Just weeks after the city unveiled its rules and regulations for lawn litter — be it fliers, advertisements, ad circulars or restaurant menus — at least one Queens resident is unimpressed with the plan.
Under the city version of a state law authored by state Sen. Frank Padavan (R-Bellerose), residents can fight the distribution of unwanted advertising on their property, but some say it is too much trouble.
The state law asks that owners also make clear their aversion to fliers by posting a 5-by-7-inch sign on their property, stating in inch-high letters "Do Not Place Unsolicited Advertising Materials On This Property."
But the city rules stipulate that in order to keep property litter-free, owners filing a complaint must fill out and sign an affidavit form, have it notarized, submit the paperwork along with the unsolicited advertisement left on the property to the city Sanitation Department and be available to attend a hearing on the matter.
The city law sets fines for disobeying the signs at between $250 and $1,000, to be administered by the Sanitation Department.
Kew Gardens Civic Association Executive Chairman Murray Berger called the rules "asinine."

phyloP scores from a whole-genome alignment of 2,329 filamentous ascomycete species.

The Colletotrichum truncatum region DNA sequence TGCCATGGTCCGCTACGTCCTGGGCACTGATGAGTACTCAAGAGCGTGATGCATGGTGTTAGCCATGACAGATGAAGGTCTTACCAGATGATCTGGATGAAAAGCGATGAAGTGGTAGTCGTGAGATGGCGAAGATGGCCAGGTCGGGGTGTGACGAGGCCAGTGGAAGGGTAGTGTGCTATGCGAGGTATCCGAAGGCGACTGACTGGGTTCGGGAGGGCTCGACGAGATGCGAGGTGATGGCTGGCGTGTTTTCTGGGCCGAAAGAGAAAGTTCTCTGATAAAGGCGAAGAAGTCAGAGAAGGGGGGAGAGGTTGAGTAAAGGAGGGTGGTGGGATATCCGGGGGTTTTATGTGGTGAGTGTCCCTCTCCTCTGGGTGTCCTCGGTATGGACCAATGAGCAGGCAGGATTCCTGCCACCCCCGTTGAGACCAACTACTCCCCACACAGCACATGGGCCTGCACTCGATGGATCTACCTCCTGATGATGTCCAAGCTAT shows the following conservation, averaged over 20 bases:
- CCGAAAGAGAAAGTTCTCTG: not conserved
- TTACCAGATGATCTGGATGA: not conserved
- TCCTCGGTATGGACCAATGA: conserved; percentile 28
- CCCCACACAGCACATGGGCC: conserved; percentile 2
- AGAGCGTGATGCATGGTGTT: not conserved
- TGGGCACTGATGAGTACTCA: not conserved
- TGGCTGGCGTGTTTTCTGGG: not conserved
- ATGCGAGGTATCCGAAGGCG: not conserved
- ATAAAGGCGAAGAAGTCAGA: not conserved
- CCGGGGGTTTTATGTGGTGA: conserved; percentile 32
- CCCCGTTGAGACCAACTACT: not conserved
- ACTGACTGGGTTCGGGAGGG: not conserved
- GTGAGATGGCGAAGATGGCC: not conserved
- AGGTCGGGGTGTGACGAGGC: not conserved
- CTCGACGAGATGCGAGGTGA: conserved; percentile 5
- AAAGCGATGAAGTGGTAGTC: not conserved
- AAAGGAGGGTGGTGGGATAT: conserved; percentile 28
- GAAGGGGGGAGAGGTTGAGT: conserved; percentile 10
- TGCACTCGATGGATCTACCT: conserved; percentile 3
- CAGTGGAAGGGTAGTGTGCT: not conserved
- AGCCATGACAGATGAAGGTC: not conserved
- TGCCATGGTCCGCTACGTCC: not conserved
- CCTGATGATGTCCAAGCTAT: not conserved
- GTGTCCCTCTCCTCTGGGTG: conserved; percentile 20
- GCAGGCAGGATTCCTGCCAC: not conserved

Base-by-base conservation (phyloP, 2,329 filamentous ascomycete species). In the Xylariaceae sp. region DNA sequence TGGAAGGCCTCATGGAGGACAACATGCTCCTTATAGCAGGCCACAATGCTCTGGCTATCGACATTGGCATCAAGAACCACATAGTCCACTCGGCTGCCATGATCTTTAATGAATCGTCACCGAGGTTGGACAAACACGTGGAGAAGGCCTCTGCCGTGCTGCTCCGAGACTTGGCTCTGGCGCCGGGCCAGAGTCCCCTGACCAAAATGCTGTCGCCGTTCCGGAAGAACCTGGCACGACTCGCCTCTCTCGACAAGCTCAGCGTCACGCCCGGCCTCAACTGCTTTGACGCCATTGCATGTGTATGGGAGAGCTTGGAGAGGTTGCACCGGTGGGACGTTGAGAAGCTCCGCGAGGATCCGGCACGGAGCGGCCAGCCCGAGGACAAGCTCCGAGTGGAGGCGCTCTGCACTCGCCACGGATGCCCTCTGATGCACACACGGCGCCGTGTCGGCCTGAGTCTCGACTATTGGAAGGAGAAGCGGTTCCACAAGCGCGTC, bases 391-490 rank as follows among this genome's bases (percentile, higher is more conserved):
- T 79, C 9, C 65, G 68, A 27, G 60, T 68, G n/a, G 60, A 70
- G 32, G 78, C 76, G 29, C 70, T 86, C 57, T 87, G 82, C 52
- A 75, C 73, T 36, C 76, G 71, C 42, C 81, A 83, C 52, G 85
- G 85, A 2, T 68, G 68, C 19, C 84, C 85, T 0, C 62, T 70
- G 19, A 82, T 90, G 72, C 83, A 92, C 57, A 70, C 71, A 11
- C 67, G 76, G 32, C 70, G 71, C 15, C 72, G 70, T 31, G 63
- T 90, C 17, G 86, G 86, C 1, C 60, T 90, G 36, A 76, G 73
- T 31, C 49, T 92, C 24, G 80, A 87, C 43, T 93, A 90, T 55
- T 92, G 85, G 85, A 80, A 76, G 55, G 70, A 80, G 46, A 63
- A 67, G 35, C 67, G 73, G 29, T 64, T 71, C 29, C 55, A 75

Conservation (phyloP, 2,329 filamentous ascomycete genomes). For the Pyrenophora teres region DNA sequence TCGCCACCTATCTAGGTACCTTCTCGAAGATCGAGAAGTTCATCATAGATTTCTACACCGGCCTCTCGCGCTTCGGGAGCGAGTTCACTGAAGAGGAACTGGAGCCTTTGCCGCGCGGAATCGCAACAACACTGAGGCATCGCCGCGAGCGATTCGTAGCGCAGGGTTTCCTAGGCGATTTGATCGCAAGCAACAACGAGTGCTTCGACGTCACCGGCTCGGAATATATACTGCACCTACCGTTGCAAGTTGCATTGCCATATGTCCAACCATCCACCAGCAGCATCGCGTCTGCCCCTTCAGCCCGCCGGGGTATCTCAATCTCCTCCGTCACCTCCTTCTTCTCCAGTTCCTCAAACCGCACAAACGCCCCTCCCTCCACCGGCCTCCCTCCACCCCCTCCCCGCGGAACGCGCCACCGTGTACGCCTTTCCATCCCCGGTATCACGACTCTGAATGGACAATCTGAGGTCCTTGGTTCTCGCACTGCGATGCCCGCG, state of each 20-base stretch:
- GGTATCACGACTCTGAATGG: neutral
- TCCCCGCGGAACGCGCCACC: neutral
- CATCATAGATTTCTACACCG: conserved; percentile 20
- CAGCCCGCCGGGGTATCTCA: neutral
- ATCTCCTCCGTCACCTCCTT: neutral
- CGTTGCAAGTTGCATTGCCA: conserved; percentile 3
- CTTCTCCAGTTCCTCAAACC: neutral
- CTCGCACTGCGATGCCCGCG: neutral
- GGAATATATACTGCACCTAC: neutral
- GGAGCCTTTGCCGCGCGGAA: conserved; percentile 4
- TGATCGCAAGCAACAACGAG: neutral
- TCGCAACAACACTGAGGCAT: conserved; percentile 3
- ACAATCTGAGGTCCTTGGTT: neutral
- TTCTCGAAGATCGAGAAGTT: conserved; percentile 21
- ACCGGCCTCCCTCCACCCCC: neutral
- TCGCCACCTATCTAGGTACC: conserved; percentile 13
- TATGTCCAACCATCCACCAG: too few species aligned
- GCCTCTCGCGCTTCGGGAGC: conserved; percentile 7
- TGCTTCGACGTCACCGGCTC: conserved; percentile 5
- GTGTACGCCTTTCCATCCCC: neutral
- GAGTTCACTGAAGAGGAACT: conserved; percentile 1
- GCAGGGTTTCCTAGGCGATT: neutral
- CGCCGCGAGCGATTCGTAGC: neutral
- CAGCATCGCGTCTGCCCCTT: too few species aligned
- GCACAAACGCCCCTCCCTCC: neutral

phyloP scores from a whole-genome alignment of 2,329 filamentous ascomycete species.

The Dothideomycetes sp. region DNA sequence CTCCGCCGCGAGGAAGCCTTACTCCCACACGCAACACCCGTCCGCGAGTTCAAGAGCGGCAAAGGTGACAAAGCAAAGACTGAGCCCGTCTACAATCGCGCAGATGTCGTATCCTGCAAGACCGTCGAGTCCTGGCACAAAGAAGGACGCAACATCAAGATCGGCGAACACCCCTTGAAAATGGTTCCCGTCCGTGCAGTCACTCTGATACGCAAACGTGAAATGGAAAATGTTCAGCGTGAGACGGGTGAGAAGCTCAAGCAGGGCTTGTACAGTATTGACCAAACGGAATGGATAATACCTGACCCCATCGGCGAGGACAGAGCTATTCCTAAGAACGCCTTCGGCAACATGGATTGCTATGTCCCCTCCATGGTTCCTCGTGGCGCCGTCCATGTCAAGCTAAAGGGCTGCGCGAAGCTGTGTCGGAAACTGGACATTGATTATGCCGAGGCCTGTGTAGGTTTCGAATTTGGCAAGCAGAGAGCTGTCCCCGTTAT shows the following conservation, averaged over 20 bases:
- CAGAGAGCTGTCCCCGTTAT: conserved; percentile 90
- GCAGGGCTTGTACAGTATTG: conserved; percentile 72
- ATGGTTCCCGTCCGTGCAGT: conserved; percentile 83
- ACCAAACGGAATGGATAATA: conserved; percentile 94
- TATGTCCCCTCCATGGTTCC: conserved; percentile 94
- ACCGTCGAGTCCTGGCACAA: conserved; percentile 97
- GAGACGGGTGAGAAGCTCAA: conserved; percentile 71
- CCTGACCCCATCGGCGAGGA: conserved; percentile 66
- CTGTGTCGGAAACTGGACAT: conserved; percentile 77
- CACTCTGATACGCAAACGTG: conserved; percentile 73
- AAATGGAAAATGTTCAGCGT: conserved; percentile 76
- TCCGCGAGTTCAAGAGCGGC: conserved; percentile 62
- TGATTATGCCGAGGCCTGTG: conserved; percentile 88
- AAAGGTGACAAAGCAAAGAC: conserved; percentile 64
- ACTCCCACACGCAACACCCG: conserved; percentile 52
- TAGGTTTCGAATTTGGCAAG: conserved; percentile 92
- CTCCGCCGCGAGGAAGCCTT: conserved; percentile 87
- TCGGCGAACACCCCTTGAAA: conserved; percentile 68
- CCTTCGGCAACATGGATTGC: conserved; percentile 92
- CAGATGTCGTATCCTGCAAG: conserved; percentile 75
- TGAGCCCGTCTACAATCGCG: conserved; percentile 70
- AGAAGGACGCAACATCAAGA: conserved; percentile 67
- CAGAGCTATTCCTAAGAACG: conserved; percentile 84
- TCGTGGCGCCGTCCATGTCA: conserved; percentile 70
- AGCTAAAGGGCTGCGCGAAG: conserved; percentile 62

"The complaining homeowner has to fill out a form and get it notarized before mailing it to Sanitation. Even the Internal Revenue Service doesn't require notarizing your taxes — it's asinine," Berger said. "There should be no need to notarize. And [the city] should authorize the police to give tickets if they see people distributing litter."
Berger said he was the only civilian to testify at a hearing last week about the lawn litter law.
Padavan's office said the state version of the law sets parameters for signage, but leaves the implementation and fines up to the city. In a letter he sent to the hearing, the senator also criticized the requirement to notarize complaint forms, his office said.
Padavan wrote to the Sanitation Department that "the requirement of a notarized complaint in the first instance may well discourage citizens to file complaints," and asked that the rule be deleted.
City Councilman James Gennaro (D-Fresh Meadows), the Environmental Protection Committee chairman, offered a solution that would do away with not just the notarizing, but the form itself.
"In order to make the lawn litter law more practical and useful for New Yorkers — property owners and renters alike — complaints should be taken over the phone at the 311 Call Center... then the Department of Sanitation should send an inspector to observe both the lawn litter and the sign posted by the homeowner," Gennaro wrote in a letter to the Sanitation Department.
It is not clear whether or when the Sanitation Department may make any of the suggested changes.
©2008 Community News Group
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